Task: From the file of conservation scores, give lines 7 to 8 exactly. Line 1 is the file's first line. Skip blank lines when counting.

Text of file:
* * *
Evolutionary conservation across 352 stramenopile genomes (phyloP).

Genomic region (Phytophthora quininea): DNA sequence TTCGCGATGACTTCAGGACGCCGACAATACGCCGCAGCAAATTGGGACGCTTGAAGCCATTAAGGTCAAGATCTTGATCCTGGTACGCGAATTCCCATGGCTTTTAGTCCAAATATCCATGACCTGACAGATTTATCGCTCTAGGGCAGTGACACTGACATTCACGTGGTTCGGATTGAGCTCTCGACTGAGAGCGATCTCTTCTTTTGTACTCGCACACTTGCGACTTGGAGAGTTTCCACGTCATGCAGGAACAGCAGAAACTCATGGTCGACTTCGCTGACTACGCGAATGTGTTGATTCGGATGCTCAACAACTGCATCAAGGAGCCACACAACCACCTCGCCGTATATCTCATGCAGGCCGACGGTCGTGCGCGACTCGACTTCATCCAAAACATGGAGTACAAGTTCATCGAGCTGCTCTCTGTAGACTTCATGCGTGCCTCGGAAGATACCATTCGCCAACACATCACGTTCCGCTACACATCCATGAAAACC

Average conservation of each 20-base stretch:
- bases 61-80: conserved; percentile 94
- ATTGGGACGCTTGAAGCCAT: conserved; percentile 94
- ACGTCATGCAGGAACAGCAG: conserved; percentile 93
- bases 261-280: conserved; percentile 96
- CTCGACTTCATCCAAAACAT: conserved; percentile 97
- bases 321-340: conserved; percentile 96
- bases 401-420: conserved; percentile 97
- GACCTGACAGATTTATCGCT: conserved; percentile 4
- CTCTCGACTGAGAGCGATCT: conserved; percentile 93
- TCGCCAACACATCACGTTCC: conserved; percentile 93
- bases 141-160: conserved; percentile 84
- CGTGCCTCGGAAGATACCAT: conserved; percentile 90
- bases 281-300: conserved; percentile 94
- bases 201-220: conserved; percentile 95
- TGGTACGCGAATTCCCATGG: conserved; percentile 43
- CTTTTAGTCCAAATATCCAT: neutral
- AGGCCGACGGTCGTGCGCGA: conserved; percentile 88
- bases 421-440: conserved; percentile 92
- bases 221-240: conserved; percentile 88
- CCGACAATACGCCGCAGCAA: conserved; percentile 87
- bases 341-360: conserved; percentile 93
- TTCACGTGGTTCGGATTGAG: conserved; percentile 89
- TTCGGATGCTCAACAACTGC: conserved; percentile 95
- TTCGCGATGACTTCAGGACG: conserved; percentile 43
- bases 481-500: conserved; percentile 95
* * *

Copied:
- bases 261-280: conserved; percentile 96
- CTCGACTTCATCCAAAACAT: conserved; percentile 97